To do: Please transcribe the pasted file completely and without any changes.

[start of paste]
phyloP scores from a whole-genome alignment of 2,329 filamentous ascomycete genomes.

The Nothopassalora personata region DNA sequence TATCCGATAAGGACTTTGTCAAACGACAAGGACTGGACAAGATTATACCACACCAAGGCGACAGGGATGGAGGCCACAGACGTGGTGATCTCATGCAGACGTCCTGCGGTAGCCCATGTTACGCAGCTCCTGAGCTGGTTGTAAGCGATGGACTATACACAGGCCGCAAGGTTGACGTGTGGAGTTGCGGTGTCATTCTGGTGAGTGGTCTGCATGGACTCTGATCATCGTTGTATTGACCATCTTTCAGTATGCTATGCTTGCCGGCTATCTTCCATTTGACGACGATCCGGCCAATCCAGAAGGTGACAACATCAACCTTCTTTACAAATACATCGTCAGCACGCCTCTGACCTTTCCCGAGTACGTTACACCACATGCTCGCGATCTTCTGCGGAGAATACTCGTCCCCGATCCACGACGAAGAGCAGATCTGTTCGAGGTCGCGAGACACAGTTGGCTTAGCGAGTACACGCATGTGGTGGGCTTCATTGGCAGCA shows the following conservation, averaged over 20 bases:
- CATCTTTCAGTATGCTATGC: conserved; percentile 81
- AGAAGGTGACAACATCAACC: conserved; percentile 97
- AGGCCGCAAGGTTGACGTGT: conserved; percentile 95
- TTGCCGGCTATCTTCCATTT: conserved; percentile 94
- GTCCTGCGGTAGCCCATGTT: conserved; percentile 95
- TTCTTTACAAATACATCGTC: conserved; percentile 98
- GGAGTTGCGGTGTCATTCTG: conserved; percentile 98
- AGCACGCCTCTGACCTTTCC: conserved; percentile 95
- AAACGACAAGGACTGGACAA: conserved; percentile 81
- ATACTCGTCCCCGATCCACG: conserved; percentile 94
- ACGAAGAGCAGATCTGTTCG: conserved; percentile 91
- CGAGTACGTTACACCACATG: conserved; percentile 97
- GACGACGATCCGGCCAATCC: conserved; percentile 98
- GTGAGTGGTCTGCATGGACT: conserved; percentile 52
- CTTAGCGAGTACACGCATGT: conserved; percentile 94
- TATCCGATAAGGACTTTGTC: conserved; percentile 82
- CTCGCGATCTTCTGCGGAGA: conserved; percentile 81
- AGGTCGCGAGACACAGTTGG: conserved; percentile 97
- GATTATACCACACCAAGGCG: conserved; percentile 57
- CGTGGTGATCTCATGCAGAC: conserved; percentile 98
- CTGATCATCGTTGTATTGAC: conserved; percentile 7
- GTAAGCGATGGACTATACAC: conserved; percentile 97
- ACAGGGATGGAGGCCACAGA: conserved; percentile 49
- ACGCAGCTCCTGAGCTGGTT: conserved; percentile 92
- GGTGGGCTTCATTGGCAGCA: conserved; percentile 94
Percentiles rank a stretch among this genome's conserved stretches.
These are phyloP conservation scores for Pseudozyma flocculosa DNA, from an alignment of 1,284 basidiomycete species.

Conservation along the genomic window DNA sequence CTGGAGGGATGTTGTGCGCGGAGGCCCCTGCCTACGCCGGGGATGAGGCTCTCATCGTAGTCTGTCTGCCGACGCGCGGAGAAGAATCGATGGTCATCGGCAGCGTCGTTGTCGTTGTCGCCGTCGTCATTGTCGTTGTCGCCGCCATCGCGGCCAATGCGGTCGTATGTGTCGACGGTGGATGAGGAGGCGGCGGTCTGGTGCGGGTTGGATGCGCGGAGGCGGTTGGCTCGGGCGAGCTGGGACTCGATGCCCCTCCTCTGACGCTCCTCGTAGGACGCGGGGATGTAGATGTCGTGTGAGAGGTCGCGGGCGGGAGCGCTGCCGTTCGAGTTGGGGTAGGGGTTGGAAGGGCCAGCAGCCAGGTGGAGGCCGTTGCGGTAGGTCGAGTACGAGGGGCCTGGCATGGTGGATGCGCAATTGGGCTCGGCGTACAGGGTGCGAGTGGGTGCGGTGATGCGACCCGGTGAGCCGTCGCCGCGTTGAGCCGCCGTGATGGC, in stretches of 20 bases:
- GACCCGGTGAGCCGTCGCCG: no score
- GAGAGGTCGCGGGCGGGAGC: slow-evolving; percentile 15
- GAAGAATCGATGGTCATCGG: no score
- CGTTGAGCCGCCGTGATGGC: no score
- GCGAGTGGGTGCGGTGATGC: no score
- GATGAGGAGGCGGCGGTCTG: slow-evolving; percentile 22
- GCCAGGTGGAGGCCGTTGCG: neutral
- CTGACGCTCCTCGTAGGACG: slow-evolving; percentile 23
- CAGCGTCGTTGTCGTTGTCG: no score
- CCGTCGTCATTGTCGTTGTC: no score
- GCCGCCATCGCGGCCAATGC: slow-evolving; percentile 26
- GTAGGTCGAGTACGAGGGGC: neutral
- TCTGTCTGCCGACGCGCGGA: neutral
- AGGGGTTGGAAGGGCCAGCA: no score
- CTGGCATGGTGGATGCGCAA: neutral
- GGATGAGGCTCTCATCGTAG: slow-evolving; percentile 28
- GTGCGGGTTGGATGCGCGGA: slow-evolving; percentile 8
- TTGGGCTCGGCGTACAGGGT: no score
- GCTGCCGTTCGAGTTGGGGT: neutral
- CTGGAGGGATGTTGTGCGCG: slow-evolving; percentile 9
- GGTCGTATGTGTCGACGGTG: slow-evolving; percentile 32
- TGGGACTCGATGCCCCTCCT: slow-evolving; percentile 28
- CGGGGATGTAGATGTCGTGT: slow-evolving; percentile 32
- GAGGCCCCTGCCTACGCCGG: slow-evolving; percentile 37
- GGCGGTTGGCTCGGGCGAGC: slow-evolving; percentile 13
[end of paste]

phyloP scores from a whole-genome alignment of 2,329 filamentous ascomycete genomes.

The Nothopassalora personata region DNA sequence TATCCGATAAGGACTTTGTCAAACGACAAGGACTGGACAAGATTATACCACACCAAGGCGACAGGGATGGAGGCCACAGACGTGGTGATCTCATGCAGACGTCCTGCGGTAGCCCATGTTACGCAGCTCCTGAGCTGGTTGTAAGCGATGGACTATACACAGGCCGCAAGGTTGACGTGTGGAGTTGCGGTGTCATTCTGGTGAGTGGTCTGCATGGACTCTGATCATCGTTGTATTGACCATCTTTCAGTATGCTATGCTTGCCGGCTATCTTCCATTTGACGACGATCCGGCCAATCCAGAAGGTGACAACATCAACCTTCTTTACAAATACATCGTCAGCACGCCTCTGACCTTTCCCGAGTACGTTACACCACATGCTCGCGATCTTCTGCGGAGAATACTCGTCCCCGATCCACGACGAAGAGCAGATCTGTTCGAGGTCGCGAGACACAGTTGGCTTAGCGAGTACACGCATGTGGTGGGCTTCATTGGCAGCA shows the following conservation, averaged over 20 bases:
- CATCTTTCAGTATGCTATGC: conserved; percentile 81
- AGAAGGTGACAACATCAACC: conserved; percentile 97
- AGGCCGCAAGGTTGACGTGT: conserved; percentile 95
- TTGCCGGCTATCTTCCATTT: conserved; percentile 94
- GTCCTGCGGTAGCCCATGTT: conserved; percentile 95
- TTCTTTACAAATACATCGTC: conserved; percentile 98
- GGAGTTGCGGTGTCATTCTG: conserved; percentile 98
- AGCACGCCTCTGACCTTTCC: conserved; percentile 95
- AAACGACAAGGACTGGACAA: conserved; percentile 81
- ATACTCGTCCCCGATCCACG: conserved; percentile 94
- ACGAAGAGCAGATCTGTTCG: conserved; percentile 91
- CGAGTACGTTACACCACATG: conserved; percentile 97
- GACGACGATCCGGCCAATCC: conserved; percentile 98
- GTGAGTGGTCTGCATGGACT: conserved; percentile 52
- CTTAGCGAGTACACGCATGT: conserved; percentile 94
- TATCCGATAAGGACTTTGTC: conserved; percentile 82
- CTCGCGATCTTCTGCGGAGA: conserved; percentile 81
- AGGTCGCGAGACACAGTTGG: conserved; percentile 97
- GATTATACCACACCAAGGCG: conserved; percentile 57
- CGTGGTGATCTCATGCAGAC: conserved; percentile 98
- CTGATCATCGTTGTATTGAC: conserved; percentile 7
- GTAAGCGATGGACTATACAC: conserved; percentile 97
- ACAGGGATGGAGGCCACAGA: conserved; percentile 49
- ACGCAGCTCCTGAGCTGGTT: conserved; percentile 92
- GGTGGGCTTCATTGGCAGCA: conserved; percentile 94
Percentiles rank a stretch among this genome's conserved stretches.
These are phyloP conservation scores for Pseudozyma flocculosa DNA, from an alignment of 1,284 basidiomycete species.

Conservation along the genomic window DNA sequence CTGGAGGGATGTTGTGCGCGGAGGCCCCTGCCTACGCCGGGGATGAGGCTCTCATCGTAGTCTGTCTGCCGACGCGCGGAGAAGAATCGATGGTCATCGGCAGCGTCGTTGTCGTTGTCGCCGTCGTCATTGTCGTTGTCGCCGCCATCGCGGCCAATGCGGTCGTATGTGTCGACGGTGGATGAGGAGGCGGCGGTCTGGTGCGGGTTGGATGCGCGGAGGCGGTTGGCTCGGGCGAGCTGGGACTCGATGCCCCTCCTCTGACGCTCCTCGTAGGACGCGGGGATGTAGATGTCGTGTGAGAGGTCGCGGGCGGGAGCGCTGCCGTTCGAGTTGGGGTAGGGGTTGGAAGGGCCAGCAGCCAGGTGGAGGCCGTTGCGGTAGGTCGAGTACGAGGGGCCTGGCATGGTGGATGCGCAATTGGGCTCGGCGTACAGGGTGCGAGTGGGTGCGGTGATGCGACCCGGTGAGCCGTCGCCGCGTTGAGCCGCCGTGATGGC, in stretches of 20 bases:
- GACCCGGTGAGCCGTCGCCG: no score
- GAGAGGTCGCGGGCGGGAGC: slow-evolving; percentile 15
- GAAGAATCGATGGTCATCGG: no score
- CGTTGAGCCGCCGTGATGGC: no score
- GCGAGTGGGTGCGGTGATGC: no score
- GATGAGGAGGCGGCGGTCTG: slow-evolving; percentile 22
- GCCAGGTGGAGGCCGTTGCG: neutral
- CTGACGCTCCTCGTAGGACG: slow-evolving; percentile 23
- CAGCGTCGTTGTCGTTGTCG: no score
- CCGTCGTCATTGTCGTTGTC: no score
- GCCGCCATCGCGGCCAATGC: slow-evolving; percentile 26
- GTAGGTCGAGTACGAGGGGC: neutral
- TCTGTCTGCCGACGCGCGGA: neutral
- AGGGGTTGGAAGGGCCAGCA: no score
- CTGGCATGGTGGATGCGCAA: neutral
- GGATGAGGCTCTCATCGTAG: slow-evolving; percentile 28
- GTGCGGGTTGGATGCGCGGA: slow-evolving; percentile 8
- TTGGGCTCGGCGTACAGGGT: no score
- GCTGCCGTTCGAGTTGGGGT: neutral
- CTGGAGGGATGTTGTGCGCG: slow-evolving; percentile 9
- GGTCGTATGTGTCGACGGTG: slow-evolving; percentile 32
- TGGGACTCGATGCCCCTCCT: slow-evolving; percentile 28
- CGGGGATGTAGATGTCGTGT: slow-evolving; percentile 32
- GAGGCCCCTGCCTACGCCGG: slow-evolving; percentile 37
- GGCGGTTGGCTCGGGCGAGC: slow-evolving; percentile 13